Professor Ken teaches people how to draw a comic page
One of the things that I mentioned about my move to NC was a desire to focus on my art. Particularly in ways that I hadn't really pursued strongly enough back in NY. So it was great to receive an email from Joy, who heads up a group from the Blumenthal Performing Arts, asking if I'd be available to teach a class on how to make a graphic novel. A play based on the graphic novel Fun Home was coming to Charlotte, and Joy thought the group would like to see how books like this were put together. This sounded like a lot of fun(for me, and hopefully for the group), so I put together a plan that Joy quickly got behind.
"Take a page from Fun Home, and break it down into a basic script(how many panels on the page, what is happening in each panel).Discuss in the group a quick overview of how panels are arranged on a page in general(which panel should be biggest and why, the importance of the order of the panels). This will include a quick q&a on some graphic novel terminology(establishing shot, close up), which I usually do by referencing movie and TV shots.Discuss in the group the brief page script and work to understand what's important to show and why.At this point, it's time to hand out paper and markers for everyone to start laying out THEIR page. I'll walk and interact with the group individually over probably 20-30min to help them with any questions they'd have.Everyone tapes their page on the wall for a group critique next to a copy of the actual page. We can then discuss why the artist made the choices that were made, and they can compare it to the choices that they made."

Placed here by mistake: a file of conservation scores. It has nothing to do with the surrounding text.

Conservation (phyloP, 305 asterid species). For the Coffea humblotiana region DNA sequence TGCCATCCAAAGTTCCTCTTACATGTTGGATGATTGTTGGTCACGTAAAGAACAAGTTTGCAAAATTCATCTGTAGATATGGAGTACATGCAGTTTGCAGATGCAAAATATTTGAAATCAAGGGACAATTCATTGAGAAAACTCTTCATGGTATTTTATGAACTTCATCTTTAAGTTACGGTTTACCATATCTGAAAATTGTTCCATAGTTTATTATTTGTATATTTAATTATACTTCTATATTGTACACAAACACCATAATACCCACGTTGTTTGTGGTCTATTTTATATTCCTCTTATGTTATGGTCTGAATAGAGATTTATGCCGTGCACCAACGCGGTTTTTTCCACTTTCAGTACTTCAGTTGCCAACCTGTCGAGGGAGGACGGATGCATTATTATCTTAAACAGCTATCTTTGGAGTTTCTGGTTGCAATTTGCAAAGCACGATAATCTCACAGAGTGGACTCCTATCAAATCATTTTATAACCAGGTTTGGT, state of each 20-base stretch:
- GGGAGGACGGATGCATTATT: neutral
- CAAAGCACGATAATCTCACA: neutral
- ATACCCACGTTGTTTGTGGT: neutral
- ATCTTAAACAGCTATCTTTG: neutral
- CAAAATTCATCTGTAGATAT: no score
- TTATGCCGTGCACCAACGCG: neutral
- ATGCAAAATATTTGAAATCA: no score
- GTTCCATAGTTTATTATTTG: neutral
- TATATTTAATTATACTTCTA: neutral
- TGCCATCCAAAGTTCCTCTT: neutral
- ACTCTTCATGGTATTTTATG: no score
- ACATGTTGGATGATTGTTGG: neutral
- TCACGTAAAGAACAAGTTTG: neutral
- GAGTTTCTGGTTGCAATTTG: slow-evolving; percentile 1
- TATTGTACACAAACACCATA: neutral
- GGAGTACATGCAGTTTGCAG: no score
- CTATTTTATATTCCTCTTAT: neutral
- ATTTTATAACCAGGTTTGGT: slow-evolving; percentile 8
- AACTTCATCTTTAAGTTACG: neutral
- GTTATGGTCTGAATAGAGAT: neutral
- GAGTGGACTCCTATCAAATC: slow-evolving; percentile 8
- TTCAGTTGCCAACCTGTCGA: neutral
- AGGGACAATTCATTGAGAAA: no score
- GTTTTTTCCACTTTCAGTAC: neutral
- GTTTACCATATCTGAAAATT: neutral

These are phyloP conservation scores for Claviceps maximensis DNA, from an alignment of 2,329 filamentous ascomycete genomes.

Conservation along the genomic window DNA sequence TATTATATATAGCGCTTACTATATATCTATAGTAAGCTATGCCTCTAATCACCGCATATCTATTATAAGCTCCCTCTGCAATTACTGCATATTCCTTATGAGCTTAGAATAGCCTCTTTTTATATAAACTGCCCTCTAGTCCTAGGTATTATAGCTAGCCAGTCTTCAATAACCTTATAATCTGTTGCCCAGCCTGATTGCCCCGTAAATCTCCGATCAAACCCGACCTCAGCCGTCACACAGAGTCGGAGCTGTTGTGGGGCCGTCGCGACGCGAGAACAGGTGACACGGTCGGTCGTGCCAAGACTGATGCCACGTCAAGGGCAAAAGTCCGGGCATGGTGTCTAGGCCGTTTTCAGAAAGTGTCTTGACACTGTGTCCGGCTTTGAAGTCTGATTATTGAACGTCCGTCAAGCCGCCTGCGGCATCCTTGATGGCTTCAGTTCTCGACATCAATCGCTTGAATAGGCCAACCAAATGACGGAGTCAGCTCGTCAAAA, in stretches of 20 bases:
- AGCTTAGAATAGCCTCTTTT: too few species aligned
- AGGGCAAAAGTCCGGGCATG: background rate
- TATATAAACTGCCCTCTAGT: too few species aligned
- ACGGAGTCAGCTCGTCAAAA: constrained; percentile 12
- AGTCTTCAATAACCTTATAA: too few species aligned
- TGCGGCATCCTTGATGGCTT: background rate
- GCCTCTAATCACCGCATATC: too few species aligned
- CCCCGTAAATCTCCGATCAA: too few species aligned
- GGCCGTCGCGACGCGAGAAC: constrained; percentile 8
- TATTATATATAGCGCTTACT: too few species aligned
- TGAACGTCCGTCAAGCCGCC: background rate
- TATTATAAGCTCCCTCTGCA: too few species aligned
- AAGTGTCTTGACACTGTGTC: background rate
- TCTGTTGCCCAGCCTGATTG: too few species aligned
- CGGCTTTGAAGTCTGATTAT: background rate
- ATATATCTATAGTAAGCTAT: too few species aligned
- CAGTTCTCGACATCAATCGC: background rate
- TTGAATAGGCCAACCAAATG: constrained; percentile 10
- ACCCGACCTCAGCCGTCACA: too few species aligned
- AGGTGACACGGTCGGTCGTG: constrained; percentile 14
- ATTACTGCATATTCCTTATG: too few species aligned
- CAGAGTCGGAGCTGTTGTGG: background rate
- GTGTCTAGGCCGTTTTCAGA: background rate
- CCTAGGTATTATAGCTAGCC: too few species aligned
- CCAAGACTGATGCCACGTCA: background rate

So, if you want to play along, here is the script page...
What I wanted to try to do in the 1 1/2hrs is give as wide a range as possible of what to expect with a script. Each panel becomes more descriptive and specific and then KABLAMM it's all up to the artist to make the last panel work.
This guy has the right idea on how to get started.
I walked the group through the script, keeping in mind to make sure I got people involved(reading parts of the script out loud and asking/answering some questions that they had).
After about 40min, it was time for pencils down! I got a few brave volunteers to let me put their pages up...
So....how'd they do? Holyfuck, I did not expect everyone to get into this as much as they did! People worked on their own/in groups and put a lot into their page. And I was super psyched to see all of the personal touches in terms of "decorating" the house interiors. This was a blast for me, and it looked like everyone had some fun.
And are you ready to see what the artist did for her book?
How did you do?